2 weeks ago the Supreme Court of Canada ruled on the question of Assisted Suicide. One article on that ruling is here.
To boil it down to basics, the SCC unanimously ruled that a blanket prohibition on Physician Assisted Suicide (or Death as the term some are using) contravenes the Charter of Rights and Freedoms. The Court gave federal and provincial governments 1 year to draft and pass legislation relating to the issue. And this is a federal election year...
For the last 2 weeks I have been trying to fully wrap my head around what I think of this ruling.
To begin with, it is arguable that we already have the right to die. Suicide is not a criminal offense. This ruling is about the right to have a physician (but what about others?) assist when our body has reached the point that we can not do it for/by ourselves. And so creating a structure for that assistance to be available may in fact extend some lives.
Interestingly the ruling did not limit the "right to die" (for lack of a better term) to those with a terminal illness. It also included those in irremediable pain/suffering, which could include mental/emotional anguish. That complicates matters a bit.
It is one thing to say that someone who is dying should have the right to end her/his suffering. But someone who has a condition that is not terminal? Then again ALS (which famous right to die activist Sue Rodrigues had) leaves one unable to function. It might not kill you directly but is it life? And the inclusion of mental/emotional suffering? What do we say to the depressed person who refuses treatment?
I do not think this is a terrible decision. I think it can be troubling. I think hard discussions lie ahead for our governments, and our community at large.
One of the issues/fears that comes up is that of vulnerable populations. One of the cornerstones of the legislation that is to come will be consent. Freely given, non-encouraged, non-coerced consent. How do we ensure the patient is not being pushed to make the request? I think that disabled right advocates have an interesting task ahead of them on that count.
Another issue of course is how do we prove the person is making the request from a position of "sound mind". Currently it is a default assumption that someone asking to die, particularly when they are non-terminal [though let us be honest none of us is truly non-terminal in the long run], is not showing signs of a sound decision making process. That is why we can have suicidal persons placed in hospital (or other custody) against their will. What will be the process in this new era? In particular on the mental/emotional anguish account.
ANd what about the elderly person who is simply tired of life? Who is alone?Who wonders why they can't die? Will they be covered under the legislation that is to come? (not likely unless a really wide definition of "irremediable pain" is used)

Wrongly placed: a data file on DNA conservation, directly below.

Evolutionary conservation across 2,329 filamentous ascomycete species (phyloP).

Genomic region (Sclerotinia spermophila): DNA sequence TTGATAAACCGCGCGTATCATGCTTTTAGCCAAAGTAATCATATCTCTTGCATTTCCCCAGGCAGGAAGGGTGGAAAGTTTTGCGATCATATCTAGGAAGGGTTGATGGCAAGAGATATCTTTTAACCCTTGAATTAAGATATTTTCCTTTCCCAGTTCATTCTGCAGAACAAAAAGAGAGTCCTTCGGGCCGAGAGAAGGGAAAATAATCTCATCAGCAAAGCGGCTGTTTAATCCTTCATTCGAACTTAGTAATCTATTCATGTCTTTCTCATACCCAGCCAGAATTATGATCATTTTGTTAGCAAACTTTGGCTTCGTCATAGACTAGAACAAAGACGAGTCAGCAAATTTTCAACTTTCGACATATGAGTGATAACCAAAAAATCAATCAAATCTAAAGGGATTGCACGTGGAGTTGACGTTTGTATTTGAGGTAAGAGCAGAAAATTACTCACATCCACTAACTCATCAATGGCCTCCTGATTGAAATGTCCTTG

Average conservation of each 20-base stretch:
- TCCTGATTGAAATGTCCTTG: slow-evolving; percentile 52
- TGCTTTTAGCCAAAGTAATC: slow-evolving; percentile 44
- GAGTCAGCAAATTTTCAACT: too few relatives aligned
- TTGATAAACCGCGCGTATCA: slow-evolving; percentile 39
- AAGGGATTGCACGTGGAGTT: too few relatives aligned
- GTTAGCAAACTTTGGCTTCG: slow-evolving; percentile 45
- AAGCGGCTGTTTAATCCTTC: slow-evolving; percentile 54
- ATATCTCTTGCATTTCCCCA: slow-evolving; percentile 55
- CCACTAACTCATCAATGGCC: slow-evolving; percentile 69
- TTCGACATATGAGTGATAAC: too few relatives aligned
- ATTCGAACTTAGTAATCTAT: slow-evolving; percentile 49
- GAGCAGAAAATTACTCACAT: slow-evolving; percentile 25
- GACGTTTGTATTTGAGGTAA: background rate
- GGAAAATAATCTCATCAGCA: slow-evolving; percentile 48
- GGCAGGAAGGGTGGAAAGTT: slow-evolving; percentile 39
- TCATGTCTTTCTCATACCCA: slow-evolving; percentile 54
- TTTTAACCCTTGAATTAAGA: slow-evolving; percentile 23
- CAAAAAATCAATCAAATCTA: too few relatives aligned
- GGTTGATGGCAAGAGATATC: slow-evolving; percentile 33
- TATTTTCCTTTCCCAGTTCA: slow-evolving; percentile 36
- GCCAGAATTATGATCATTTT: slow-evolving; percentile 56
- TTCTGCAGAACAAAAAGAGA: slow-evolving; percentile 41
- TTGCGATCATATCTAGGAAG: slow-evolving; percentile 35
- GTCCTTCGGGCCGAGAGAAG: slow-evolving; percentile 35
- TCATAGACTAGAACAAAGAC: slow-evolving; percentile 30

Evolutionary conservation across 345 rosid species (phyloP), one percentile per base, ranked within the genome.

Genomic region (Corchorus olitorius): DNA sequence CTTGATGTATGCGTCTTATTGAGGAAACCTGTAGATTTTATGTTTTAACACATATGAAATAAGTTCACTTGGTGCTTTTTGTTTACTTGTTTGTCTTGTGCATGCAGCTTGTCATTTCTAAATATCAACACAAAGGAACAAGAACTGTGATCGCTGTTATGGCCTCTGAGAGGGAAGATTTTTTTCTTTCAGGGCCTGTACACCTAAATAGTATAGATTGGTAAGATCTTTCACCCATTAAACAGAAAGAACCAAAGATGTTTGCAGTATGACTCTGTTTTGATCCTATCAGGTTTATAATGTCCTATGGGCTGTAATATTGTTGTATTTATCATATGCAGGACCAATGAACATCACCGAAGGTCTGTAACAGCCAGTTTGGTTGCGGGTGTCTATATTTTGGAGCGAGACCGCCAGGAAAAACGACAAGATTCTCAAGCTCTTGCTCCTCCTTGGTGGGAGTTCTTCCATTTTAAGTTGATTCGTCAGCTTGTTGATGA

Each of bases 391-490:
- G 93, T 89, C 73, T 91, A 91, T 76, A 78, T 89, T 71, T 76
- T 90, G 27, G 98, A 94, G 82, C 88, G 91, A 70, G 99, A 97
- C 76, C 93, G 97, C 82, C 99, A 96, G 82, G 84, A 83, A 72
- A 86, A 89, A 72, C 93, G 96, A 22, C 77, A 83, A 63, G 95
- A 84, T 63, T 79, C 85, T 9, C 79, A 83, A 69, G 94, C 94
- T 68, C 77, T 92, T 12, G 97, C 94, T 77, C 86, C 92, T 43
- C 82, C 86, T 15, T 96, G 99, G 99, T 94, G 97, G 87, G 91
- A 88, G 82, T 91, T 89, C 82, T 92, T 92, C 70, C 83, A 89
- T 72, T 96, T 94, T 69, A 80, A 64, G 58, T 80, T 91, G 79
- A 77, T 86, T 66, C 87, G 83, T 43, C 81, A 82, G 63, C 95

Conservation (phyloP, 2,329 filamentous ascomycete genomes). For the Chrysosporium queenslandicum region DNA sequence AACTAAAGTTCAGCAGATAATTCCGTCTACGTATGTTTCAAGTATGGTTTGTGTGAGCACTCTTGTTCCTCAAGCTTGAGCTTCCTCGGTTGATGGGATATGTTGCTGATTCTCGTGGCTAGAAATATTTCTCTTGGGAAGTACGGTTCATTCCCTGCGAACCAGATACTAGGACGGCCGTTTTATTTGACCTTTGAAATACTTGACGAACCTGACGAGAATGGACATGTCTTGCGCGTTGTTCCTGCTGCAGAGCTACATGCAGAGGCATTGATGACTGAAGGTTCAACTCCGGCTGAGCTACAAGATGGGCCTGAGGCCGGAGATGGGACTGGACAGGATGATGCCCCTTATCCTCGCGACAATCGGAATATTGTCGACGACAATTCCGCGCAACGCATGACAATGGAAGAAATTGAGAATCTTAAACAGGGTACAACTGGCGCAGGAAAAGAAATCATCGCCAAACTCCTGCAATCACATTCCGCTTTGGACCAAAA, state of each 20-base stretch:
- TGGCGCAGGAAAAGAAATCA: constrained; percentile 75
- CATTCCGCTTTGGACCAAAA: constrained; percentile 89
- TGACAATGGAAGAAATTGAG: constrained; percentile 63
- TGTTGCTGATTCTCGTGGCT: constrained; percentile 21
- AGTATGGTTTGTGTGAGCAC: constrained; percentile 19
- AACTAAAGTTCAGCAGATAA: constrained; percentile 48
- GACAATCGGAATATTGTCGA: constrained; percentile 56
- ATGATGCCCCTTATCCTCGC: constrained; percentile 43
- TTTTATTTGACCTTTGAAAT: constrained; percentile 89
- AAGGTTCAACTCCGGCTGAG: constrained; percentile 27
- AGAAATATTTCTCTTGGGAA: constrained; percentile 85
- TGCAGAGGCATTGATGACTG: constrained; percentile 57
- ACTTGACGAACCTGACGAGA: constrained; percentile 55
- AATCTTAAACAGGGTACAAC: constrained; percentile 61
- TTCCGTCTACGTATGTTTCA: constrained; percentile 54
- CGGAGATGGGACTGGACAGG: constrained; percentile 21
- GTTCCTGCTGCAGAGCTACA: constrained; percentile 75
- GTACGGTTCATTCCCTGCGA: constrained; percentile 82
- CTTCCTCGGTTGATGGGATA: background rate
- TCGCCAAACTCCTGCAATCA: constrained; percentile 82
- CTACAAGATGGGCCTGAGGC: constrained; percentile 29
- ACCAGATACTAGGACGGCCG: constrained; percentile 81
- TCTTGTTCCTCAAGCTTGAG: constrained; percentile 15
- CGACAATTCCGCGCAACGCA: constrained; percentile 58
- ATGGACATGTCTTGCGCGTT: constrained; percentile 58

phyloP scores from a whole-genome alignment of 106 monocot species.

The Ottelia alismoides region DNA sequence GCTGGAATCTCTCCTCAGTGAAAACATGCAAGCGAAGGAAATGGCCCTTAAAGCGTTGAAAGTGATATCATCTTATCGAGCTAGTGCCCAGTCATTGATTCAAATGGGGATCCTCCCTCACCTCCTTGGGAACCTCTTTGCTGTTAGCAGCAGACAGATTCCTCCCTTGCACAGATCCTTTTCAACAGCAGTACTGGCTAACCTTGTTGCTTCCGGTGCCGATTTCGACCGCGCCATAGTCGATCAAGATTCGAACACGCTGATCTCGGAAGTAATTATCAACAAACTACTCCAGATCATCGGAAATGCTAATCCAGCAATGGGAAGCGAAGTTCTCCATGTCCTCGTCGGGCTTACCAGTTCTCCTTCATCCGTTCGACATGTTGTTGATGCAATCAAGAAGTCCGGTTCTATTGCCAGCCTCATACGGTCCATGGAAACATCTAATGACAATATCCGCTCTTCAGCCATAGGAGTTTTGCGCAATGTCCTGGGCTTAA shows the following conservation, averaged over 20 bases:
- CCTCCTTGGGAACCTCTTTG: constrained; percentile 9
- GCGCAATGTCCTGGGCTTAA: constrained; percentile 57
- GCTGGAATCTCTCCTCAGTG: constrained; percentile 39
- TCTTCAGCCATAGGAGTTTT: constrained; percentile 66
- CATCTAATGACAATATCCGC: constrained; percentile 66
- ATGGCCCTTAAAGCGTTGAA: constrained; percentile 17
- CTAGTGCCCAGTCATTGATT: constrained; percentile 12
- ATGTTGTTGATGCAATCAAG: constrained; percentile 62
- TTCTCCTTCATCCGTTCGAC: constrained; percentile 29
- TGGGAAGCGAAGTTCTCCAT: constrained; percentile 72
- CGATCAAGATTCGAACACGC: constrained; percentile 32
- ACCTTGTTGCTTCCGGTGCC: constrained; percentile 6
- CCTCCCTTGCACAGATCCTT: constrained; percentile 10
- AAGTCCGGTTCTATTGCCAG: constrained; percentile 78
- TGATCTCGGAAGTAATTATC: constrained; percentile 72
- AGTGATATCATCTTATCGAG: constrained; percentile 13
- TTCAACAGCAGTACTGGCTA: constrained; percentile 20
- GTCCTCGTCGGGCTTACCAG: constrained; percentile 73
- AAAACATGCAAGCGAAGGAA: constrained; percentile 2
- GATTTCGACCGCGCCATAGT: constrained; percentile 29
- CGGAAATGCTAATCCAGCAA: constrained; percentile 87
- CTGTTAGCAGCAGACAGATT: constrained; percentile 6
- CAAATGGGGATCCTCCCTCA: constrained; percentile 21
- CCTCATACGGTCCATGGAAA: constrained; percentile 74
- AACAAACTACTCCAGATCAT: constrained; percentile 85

What process will there be in the legislation that is to come to ensure every available form of assistance has been offered? It is pretty much a fact hat in the current reality some people, for a variety of reasons (including lack of resources, inability to advocate for themselves, lack of another to advocate for them, an inability to understand the system) do not now get exposed to the full range of options. How do we solve that problem?
But from a faith perspective I have to say there are really basic questions that have to be asked. What is life? When is life no longer living? When is death a gift? When is life a burden? We have started (and in many places only just started) those discussions when it comes to palliative care. But are we really ready to explore them in detail? I think as faith communities we have a responsibility to facilitate those discussions. I think as faith communities we have a different perspective to bring to them.
It also occurs that maybe these discussions about what makes life life rather than mere survival will help in the larger issue. Because I am sure there are far graver threats to our understanding of life in abundance for all than the right to die. Things like the reality of poverty, the reality of an under-effective mental health system, the reality of classism/racism/chauvanism, the reality of inadequate palliative care. IF we as people of faith are going to call for the right to life we need to push these questions as well.
It would be easy for faith communities to unequivocally condemn the right to die. Some communities and some individuals will choose that path. I think that is non-realistic and, more importantly, non-pastoral. As faith communities we do need to raise the value of life. As faith communities we do need to take seriously that life is valuable even when it is not easy in a world where many seem to think life is supposed to be easy. But as faith communities we have to have the hard discussions.
It is easy to dismiss the right to die, the choice to end one's life as "playing God". Such accusations have been made about refusing life saving treatments as well. But then again are we playing God when we shock a heart to regain a normal rhythm? When we repair an aneurysm before it bursts? When we do place a premature child in an incubator? Playing God is not the issue. The issue is trying to understand how God wants us to use the tools we have at our disposal.
Sometimes life IS a burden. Sometimes death IS a gift. I am not sure what criteria we use to determine that....
And where is God in all of it?
Interesting discussions lie ahead.